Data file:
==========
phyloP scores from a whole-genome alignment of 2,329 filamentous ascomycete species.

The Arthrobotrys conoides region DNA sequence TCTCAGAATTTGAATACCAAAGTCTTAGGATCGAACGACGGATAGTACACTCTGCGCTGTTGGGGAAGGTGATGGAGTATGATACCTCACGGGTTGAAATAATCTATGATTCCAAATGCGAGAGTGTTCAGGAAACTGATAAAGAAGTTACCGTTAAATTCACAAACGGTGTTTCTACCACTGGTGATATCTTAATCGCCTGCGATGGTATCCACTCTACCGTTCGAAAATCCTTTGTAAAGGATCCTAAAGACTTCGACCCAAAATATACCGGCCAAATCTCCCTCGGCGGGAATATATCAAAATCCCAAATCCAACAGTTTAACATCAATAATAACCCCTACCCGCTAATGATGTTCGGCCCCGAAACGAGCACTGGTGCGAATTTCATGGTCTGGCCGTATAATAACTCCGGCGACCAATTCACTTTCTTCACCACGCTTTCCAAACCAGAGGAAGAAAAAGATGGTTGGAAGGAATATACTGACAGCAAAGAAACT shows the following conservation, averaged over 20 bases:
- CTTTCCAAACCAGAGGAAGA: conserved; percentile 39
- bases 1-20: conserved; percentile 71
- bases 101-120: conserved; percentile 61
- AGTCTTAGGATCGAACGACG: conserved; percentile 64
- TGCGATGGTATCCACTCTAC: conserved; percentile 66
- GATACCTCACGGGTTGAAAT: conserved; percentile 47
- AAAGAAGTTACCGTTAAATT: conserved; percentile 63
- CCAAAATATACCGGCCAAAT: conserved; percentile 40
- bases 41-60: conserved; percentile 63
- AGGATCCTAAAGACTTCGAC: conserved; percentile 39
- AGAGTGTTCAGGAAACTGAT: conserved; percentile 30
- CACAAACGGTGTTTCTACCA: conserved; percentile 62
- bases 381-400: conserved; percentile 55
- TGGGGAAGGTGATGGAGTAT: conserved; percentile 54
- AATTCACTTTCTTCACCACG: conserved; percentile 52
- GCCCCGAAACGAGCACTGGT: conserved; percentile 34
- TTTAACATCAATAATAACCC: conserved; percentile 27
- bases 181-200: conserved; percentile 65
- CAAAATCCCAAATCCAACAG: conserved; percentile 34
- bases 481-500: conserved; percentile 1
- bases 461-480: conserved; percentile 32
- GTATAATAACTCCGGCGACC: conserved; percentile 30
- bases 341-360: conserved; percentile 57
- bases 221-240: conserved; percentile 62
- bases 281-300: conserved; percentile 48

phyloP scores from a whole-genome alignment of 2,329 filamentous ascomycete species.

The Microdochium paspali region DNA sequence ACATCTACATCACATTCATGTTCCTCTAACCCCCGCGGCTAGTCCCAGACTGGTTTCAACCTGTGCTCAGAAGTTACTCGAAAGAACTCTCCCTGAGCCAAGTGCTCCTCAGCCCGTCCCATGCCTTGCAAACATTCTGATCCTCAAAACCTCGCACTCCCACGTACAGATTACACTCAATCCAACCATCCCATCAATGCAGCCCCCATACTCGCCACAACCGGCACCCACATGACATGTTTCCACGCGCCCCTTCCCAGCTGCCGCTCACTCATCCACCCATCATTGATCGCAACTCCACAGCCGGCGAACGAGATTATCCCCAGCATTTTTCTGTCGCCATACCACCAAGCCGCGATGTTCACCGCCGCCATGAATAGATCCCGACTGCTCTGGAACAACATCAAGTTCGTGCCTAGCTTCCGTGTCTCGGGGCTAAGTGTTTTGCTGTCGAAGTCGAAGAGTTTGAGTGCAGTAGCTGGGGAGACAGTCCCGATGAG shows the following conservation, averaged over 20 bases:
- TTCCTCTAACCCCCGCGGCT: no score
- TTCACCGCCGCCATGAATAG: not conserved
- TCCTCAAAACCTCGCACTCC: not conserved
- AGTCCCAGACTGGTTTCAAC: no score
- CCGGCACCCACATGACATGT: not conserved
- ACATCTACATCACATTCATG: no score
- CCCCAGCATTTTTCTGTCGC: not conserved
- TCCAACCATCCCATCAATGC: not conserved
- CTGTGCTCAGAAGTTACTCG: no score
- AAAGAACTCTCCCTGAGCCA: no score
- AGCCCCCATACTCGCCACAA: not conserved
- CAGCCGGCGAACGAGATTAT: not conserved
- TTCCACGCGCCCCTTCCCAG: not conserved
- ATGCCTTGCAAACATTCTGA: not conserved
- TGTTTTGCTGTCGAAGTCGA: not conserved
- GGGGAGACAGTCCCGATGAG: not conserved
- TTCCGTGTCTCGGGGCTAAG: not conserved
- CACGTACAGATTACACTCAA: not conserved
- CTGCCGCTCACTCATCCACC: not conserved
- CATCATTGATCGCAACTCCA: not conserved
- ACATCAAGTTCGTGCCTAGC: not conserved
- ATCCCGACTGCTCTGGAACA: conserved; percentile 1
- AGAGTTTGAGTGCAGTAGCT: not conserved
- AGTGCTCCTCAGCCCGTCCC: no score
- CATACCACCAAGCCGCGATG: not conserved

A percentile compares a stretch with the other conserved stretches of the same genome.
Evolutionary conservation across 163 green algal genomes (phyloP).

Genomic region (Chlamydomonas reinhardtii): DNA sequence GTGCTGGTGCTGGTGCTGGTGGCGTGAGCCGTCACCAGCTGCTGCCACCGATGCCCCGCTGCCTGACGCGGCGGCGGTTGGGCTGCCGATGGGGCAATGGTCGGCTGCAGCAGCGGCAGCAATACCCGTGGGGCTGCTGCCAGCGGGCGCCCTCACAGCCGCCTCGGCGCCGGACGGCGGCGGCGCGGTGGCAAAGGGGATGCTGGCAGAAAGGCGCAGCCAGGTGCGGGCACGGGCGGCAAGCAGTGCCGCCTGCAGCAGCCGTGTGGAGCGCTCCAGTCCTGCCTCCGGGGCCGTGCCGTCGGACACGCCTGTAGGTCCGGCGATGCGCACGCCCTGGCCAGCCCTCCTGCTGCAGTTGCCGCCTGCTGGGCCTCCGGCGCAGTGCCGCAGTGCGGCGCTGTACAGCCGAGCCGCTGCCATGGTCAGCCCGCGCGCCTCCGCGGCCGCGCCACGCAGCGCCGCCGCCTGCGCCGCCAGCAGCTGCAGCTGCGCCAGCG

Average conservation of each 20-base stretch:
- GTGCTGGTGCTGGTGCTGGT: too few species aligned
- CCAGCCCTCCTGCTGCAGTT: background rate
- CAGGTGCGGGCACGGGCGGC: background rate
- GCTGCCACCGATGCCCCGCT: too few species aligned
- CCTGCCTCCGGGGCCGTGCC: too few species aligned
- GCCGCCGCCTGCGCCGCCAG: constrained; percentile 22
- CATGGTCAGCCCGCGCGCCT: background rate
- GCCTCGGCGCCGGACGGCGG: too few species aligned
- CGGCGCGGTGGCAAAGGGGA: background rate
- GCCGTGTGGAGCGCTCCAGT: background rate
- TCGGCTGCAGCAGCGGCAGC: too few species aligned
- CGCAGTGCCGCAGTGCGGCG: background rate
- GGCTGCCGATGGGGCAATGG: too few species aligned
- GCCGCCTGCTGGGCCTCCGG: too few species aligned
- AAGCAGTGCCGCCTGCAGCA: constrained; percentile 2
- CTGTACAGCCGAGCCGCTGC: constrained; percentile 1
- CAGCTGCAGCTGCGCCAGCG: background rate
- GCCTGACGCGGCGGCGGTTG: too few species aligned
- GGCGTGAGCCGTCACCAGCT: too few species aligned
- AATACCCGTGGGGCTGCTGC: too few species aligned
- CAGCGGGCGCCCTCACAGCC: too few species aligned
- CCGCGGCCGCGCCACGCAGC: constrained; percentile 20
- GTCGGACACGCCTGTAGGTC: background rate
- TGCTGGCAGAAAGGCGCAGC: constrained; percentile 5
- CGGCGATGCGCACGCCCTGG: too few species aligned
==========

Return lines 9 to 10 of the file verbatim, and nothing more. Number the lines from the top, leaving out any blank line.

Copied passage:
- AAAGAAGTTACCGTTAAATT: conserved; percentile 63
- CCAAAATATACCGGCCAAAT: conserved; percentile 40